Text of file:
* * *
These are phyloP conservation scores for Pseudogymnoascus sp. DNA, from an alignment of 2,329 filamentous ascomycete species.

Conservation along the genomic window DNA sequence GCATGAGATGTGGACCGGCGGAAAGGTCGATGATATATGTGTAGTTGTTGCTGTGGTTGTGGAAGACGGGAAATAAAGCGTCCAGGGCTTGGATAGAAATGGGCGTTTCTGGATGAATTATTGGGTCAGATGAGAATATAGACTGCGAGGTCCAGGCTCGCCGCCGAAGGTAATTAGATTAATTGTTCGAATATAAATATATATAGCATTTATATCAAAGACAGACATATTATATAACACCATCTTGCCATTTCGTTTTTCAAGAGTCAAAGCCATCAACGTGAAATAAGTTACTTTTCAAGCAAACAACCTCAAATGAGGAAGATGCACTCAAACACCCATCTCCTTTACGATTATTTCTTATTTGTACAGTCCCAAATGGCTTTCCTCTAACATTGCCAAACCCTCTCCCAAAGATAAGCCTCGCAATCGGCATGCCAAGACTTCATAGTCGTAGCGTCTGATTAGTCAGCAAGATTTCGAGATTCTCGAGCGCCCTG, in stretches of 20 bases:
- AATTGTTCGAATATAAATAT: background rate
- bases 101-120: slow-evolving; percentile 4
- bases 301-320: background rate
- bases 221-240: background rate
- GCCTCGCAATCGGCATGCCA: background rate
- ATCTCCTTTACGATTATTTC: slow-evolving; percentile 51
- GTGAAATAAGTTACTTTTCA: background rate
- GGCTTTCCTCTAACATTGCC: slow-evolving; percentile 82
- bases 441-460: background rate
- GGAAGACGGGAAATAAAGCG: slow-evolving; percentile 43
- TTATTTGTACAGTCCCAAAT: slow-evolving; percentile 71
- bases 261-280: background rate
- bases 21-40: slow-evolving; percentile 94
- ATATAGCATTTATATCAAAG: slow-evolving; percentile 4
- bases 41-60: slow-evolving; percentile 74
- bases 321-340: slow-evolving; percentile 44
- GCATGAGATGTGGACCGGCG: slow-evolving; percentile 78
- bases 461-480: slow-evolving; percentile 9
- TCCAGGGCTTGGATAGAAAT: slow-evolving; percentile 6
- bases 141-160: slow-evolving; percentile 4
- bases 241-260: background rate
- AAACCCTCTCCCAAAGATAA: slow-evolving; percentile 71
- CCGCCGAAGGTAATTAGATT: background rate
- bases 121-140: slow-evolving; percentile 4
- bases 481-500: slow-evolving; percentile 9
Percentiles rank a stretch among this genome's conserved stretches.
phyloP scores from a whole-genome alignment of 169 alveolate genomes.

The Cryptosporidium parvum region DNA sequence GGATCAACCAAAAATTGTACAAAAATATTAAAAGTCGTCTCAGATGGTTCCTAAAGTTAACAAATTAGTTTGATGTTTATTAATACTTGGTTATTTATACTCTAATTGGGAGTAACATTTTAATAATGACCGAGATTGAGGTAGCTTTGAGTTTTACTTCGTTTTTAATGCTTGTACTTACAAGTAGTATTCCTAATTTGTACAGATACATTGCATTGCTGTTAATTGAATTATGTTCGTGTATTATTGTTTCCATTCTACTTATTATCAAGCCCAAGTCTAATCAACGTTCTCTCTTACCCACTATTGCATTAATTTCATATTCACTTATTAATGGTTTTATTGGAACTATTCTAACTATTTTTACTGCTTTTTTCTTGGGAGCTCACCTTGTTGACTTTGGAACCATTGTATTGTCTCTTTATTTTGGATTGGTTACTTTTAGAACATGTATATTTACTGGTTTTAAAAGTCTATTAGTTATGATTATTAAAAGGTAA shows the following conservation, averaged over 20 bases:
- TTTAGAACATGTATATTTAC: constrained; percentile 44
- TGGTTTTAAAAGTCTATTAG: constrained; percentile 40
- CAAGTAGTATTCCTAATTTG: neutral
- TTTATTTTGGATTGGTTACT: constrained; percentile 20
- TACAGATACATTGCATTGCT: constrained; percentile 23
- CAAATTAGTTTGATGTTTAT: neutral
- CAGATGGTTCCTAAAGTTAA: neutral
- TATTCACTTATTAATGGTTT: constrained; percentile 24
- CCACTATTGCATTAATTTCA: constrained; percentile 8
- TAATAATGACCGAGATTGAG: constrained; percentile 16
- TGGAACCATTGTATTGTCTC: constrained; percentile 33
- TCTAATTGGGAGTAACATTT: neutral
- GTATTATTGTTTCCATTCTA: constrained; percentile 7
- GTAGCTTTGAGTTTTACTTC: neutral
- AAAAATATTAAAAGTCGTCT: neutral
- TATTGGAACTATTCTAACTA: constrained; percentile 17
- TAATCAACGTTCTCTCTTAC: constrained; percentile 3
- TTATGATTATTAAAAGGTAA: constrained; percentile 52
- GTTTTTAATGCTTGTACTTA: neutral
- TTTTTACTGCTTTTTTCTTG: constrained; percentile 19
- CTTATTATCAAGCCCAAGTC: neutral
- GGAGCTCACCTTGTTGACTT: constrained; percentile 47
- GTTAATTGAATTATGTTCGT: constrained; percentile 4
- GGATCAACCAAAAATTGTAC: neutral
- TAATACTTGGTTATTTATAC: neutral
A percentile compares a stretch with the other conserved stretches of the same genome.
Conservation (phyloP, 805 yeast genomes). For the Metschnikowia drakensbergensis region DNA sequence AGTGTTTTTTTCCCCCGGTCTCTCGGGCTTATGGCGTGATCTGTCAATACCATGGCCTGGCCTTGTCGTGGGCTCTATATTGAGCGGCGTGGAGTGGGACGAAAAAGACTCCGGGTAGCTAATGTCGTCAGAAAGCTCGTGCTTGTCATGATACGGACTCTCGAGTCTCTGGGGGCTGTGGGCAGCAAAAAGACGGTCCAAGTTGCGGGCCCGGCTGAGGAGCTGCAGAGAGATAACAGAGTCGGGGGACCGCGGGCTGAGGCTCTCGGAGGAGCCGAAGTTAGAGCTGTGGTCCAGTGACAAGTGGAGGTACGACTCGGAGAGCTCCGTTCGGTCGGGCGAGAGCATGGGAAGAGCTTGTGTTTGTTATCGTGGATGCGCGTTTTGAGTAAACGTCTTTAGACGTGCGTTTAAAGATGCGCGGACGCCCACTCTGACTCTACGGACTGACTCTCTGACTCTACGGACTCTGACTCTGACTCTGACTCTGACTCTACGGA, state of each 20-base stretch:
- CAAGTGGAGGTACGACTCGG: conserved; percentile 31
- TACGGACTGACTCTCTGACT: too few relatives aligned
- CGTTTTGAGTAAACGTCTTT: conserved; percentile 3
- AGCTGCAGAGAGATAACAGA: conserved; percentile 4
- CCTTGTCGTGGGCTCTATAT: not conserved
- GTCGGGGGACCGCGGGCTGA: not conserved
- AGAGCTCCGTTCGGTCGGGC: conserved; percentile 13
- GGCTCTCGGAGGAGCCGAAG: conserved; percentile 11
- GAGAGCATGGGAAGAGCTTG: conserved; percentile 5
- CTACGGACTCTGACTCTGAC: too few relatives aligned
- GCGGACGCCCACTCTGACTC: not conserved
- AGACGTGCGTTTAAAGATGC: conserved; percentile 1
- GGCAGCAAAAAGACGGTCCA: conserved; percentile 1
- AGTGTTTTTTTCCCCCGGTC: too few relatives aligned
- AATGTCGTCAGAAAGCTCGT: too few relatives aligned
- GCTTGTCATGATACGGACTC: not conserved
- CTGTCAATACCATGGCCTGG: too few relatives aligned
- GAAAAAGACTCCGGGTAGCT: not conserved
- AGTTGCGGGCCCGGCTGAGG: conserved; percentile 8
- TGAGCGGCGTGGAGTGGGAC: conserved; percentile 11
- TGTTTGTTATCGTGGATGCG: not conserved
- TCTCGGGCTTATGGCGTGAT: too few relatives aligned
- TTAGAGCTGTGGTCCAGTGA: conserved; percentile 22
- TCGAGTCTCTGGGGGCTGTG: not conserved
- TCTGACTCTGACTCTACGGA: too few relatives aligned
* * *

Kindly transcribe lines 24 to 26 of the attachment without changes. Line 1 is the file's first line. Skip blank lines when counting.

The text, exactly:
- AAACCCTCTCCCAAAGATAA: slow-evolving; percentile 71
- CCGCCGAAGGTAATTAGATT: background rate
- bases 121-140: slow-evolving; percentile 4